By on June 14, 2018

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Whether the buying public likes it or not, there’s a tsunami of electrified powertrains headed for U.S. shores. Automakers the world over hope to beat their rivals in the race to a “fully electrified” lineup, which just means there’ll be — at a minimum — a hybrid variant in each model line.

It’s far less sexy than headlines make it sound. Still, if you’re into technology and saving money at the pumps (not necessarily at the dealer), it’s hot stuff. Nissan’s taking an unconventional route in this race, forgoing a conventional hybrid setup for an inexpensive stopgap solution all its own.

The system, called e-Power, is already a hit in Japan. But before it makes its way into high-end Nissan products (read: Infiniti), it first needs to upsize the system for American-sized vehicles travelling at American-sized speeds. That’s not as easy as it sounds.

e-Power combine an electric motor and a conventional gasoline engine, but, unlike a normal hybrid, the two powerplants do not take turns handling propulsion duties. The continuously running ICE (operating at a fixed rpm) continuously feeds a small battery via a generator, which in turns powers the electric motor that drives the wheels. Propulsion always comes from the electric motor, but the battery’s juice always comes from an ICE. (A small amount of energy is recaptured via regenerative braking.)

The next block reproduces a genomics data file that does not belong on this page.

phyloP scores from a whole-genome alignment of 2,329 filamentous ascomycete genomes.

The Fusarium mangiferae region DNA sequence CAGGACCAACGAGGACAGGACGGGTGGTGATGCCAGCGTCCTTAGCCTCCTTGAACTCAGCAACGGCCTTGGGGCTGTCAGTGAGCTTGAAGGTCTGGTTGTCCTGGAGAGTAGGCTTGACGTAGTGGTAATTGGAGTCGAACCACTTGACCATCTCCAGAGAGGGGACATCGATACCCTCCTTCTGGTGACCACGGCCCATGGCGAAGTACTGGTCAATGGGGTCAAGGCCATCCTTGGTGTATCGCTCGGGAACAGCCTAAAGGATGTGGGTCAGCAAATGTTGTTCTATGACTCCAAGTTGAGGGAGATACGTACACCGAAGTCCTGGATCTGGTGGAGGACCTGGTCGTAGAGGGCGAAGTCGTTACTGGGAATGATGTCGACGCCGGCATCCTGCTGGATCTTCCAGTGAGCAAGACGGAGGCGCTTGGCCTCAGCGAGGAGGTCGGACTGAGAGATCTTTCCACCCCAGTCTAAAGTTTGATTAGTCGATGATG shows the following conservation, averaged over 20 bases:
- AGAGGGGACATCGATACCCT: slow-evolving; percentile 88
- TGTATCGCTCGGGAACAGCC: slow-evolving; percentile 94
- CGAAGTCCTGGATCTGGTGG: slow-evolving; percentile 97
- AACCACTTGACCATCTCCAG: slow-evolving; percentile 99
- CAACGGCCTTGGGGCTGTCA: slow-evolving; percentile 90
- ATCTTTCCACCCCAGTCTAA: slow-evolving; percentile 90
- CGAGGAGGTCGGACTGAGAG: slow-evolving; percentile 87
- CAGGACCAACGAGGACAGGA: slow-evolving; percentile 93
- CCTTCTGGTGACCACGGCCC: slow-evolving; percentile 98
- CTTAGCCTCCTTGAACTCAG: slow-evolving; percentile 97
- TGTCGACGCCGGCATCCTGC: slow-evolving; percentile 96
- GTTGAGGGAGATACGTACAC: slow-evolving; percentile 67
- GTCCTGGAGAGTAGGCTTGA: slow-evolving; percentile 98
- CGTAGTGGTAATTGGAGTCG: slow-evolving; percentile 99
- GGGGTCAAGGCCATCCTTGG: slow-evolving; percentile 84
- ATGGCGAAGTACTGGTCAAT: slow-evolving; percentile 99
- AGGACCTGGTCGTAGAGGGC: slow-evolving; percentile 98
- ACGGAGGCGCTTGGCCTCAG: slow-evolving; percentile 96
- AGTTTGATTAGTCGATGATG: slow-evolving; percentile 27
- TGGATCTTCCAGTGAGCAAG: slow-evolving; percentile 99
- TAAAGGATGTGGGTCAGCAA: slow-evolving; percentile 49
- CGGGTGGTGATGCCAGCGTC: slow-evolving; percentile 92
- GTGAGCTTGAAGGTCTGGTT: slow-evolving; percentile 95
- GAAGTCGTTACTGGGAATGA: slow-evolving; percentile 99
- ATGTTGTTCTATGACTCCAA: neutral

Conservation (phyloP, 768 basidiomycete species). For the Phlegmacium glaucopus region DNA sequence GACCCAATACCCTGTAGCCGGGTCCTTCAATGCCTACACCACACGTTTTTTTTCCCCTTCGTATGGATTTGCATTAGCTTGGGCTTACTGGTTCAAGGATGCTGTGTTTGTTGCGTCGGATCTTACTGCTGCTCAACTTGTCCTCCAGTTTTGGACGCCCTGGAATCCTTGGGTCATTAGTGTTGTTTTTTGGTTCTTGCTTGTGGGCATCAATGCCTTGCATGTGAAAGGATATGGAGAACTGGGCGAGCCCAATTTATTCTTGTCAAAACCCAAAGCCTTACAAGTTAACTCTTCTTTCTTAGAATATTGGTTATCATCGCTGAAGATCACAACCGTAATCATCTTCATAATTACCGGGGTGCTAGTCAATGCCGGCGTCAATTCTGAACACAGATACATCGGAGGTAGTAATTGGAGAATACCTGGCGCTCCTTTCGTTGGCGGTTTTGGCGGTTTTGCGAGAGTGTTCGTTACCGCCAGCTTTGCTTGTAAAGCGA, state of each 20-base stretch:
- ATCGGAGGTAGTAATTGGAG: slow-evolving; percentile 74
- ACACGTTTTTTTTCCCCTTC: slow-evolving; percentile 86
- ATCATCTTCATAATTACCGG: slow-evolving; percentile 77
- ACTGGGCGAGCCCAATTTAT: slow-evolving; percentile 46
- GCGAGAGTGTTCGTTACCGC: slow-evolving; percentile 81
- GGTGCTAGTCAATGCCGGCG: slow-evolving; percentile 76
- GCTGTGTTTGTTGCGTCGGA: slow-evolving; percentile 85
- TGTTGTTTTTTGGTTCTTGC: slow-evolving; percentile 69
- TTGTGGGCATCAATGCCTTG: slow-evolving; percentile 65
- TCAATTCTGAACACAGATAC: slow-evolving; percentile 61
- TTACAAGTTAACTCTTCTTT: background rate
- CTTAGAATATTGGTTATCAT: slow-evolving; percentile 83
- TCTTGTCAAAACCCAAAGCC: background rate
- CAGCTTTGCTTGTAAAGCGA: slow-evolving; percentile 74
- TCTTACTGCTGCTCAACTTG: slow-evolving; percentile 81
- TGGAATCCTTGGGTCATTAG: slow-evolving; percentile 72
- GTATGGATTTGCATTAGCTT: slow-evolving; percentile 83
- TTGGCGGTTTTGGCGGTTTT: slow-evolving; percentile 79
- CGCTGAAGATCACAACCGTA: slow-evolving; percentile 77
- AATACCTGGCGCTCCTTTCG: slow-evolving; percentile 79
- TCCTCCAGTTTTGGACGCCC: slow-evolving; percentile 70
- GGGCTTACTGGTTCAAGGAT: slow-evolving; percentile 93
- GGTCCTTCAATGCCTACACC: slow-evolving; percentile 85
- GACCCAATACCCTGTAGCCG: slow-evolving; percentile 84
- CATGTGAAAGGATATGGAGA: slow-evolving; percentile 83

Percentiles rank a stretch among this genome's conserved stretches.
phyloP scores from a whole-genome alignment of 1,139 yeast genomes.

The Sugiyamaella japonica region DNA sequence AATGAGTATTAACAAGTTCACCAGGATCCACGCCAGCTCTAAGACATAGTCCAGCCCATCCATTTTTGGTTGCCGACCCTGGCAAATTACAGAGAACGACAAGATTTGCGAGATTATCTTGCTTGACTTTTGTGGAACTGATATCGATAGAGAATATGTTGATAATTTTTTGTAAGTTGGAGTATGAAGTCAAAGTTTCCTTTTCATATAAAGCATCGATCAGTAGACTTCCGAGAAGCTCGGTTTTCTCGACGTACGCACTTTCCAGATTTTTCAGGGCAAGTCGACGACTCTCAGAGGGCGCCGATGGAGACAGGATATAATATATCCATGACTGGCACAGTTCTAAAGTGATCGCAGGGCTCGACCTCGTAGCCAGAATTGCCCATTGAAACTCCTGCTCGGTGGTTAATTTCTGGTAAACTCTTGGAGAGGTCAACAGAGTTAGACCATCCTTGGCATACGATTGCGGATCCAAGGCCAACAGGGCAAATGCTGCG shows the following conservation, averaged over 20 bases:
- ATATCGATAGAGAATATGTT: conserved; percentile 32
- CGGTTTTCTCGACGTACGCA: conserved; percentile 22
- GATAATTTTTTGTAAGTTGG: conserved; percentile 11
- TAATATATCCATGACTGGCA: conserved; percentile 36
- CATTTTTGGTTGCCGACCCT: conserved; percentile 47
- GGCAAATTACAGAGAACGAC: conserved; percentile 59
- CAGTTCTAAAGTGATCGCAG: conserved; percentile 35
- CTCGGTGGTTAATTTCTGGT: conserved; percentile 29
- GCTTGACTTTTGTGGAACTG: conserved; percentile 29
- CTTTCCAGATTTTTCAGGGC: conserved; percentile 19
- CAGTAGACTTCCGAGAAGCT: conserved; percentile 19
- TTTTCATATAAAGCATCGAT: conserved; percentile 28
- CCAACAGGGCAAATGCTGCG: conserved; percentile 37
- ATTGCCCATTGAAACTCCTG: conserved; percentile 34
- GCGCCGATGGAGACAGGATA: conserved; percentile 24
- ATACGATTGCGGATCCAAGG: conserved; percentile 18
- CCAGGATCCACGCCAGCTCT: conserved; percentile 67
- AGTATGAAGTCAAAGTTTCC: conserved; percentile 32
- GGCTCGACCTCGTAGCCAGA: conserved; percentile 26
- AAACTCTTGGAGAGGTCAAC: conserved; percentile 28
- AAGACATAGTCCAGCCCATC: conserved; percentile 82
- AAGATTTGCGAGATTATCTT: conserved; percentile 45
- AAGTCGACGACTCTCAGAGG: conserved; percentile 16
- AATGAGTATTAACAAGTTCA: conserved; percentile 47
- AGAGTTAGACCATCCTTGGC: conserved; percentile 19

Image: Nissan

Launched in Japan in late 2016, the little Nissan Note e-Power hatchback utilizes a 1.2-liter four-cylinder running at a constant 2,500 rpm for its electricity generation. The automaker claims 70 percent of Note buyers in that market choose e-Power, making the vehicle line quite a profitable one. Nissan has since added e-Power to a midsize minivan.

Unfortunately, flitting around the crowded urban streets of Japan is a very different situation than intercity travel in Europe or the United States. For the vehicle to be ultra efficient, the engine needs to operate at an optimum speed. However, sustained high-speed cruising would deplete the battery faster than the engine/generator could replenish it.

This is what Nissan’s trying to figure out as it contemplates launching e-Power in Europe — and whatever lessons learned on the continent will surely be applied to the U.S., where Nissan promises e-Power availability in the near future. Its Infiniti division plans to go “electrified” by 2021, and it’s much easier to hide additional powertrain costs in a pricier vehicle’s sticker.

Ponz Pandikuthira, Nissan’s vice-president of product planning, told Automotive News Europe that “Japanese driving rewards e-Power,” but the equation falls apart outside the city. Still, the system’s efficiency still tops that of diesel propulsion by 10 to 15 percent, he said. Because of the  system’s benefits, it seems Nissan plans to do whatever’s necessary to adapt it to Western roads.

“EPower is far less expensive to execute than a plug-in hybrid because you don’t have the extra costs and 400 kg of the battery weight,” Pandikuthira said, calling e-Power “a great bridge technology.”